“One of Dr. Pui’s great strengths, beyond his unsurpassed wealth of knowledge about treating leukemia, is that he brings together a broad array of scientists and clinical investigators to participate in developing and conducting new ALL treatment protocols,” said Dr. William E. Evans, St. Jude director and CEO. “He is like a great conductor drawing together the best musicians to create something that is extraordinary and far greater than any one person playing alone.”
David Solecki, PhD, Developmental Neurobiology, and his colleagues have identified key components of a signaling pathway that controls the departure of neurons from the brain niche where they form and allows these cells to start migrating to their final destination. Defects in this system affect the architecture of the brain and are associated with epilepsy, mental retardation and perhaps malignant brain tumors.
The findings provide insight into brain development as well as clues about the mechanism at work in other developing tissues and organ systems. The report appeared recently in the journal Science.
“Neurons are born in germinal zones in the brain, and the places they occupy in the mature brain are sometimes quite a distance away. The cells have to physically move to get to that final destination,” Solecki said. “If the process is compromised, the result is a devastating disruption of brain circuitry that specifically targets children.”
The findings may also offer clues about the spread of malignant brain tumors. Solecki said some types of the pediatric brain tumor medulloblastoma share similarities with immature neurons and seemingly fail to depart the cerebellar germinal zone.
In spring 2009, a novel H1N1 influenza virus emerged in Mexico and became a pandemic. Although extremely young children were most likely to become infected, young adults were more likely than either much younger or much older individuals to develop life-threatening complications.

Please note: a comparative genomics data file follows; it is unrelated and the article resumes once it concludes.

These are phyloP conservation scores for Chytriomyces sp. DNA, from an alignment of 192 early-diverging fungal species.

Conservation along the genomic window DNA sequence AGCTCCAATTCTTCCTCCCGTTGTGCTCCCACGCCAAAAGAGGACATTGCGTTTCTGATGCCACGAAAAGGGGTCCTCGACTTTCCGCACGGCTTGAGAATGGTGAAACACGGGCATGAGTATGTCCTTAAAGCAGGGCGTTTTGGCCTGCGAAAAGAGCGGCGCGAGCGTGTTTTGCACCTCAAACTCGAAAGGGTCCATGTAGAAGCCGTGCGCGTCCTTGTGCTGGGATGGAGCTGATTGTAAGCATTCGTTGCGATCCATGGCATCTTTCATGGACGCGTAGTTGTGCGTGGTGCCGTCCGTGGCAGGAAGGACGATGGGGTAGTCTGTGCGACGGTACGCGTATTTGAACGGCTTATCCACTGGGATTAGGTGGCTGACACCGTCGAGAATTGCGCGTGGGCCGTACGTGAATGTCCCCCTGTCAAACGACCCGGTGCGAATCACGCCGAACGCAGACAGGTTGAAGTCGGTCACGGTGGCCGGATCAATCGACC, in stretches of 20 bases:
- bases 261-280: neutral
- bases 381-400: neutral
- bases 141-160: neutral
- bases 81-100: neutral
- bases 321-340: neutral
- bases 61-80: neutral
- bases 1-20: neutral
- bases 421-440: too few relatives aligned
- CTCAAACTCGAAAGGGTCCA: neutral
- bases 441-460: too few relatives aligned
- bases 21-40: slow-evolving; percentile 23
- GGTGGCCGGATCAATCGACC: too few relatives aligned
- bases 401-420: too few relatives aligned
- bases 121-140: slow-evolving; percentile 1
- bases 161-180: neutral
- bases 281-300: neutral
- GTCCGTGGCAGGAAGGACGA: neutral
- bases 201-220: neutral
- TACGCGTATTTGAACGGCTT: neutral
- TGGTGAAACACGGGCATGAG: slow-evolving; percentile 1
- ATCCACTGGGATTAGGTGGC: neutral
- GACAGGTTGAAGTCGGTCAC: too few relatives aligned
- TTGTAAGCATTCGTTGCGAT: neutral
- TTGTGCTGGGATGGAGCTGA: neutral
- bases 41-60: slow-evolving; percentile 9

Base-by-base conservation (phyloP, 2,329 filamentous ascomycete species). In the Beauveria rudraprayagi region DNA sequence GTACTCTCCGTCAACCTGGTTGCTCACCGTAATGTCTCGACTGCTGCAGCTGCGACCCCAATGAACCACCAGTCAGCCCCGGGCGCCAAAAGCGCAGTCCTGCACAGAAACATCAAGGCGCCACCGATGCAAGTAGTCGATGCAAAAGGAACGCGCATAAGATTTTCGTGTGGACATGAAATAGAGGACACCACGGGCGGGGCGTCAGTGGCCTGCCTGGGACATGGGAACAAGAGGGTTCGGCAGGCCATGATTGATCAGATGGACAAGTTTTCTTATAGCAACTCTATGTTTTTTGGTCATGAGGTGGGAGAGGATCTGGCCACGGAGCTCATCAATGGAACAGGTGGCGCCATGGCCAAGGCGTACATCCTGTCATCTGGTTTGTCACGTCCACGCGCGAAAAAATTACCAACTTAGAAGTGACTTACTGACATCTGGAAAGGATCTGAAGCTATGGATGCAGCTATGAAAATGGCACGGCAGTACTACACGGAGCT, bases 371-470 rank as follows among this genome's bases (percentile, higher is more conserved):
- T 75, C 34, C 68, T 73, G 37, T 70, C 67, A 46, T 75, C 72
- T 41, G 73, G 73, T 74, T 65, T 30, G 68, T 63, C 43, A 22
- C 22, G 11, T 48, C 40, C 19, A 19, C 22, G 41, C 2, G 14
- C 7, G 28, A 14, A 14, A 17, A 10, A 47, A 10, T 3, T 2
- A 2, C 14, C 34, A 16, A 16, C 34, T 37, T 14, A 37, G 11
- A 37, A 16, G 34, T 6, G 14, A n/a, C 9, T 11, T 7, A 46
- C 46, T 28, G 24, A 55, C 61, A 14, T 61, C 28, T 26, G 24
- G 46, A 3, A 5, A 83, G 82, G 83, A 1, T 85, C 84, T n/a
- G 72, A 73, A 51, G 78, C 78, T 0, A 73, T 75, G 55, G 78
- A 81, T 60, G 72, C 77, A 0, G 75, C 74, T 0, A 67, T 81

New research led by Jon McCullers, MD, Infectious Diseases, suggests the young adults may have been susceptible to complications because earlier flu infections primed them for a mismatched immune response to the novel virus.
The study focused on the role that sugar molecules known as glycans play in shaping the immune response to flu. As flu viruses circulate, glycans are added to the proteins studding the viral coat. The process, known as glycosylation, may help the virus elude antibodies programmed to destroy it. In the absence of normally protective antibodies, other immune responses mediated by T-cells caused damage to the lungs instead of the virus. A paper on this work appeared in the American Journal of Respiratory and Critical Care Medicine.
If confirmed, the findings raise new questions about how to factor glycosylation into the design of future flu vaccines.
The first genome-wide study to demonstrate an inherited genetic basis for racial and ethnic disparities in cancer survival linked Native American ancestry with an increased risk of relapse in young leukemia patients. The work was done by investigators at St. Jude and the Children’s Oncology Group (COG).
Along with identifying Native American ancestry as a potential new marker of poor treatment outcome, researchers reported evidence that the added risk could be eliminated by administering an extra phase of chemotherapy. The study involved 2,534 children and adolescents battling acute lymphoblastic leukemia (ALL), the most common childhood cancer. The work appeared in the journal Nature Genetics.
The children were all treated in protocols conducted by St. Jude or COG. Although the overall cure rate for childhood ALL now tops 80 percent, and is close to 90 percent at St. Jude, racial and ethnic disparities have persisted. Based on self-declared status, African-American and Hispanic children with the disease have often fared worse than their white and Asian counterparts. This is the first study to use genomics to define ancestry, rather than relying on self-declared racial or ethnic categories.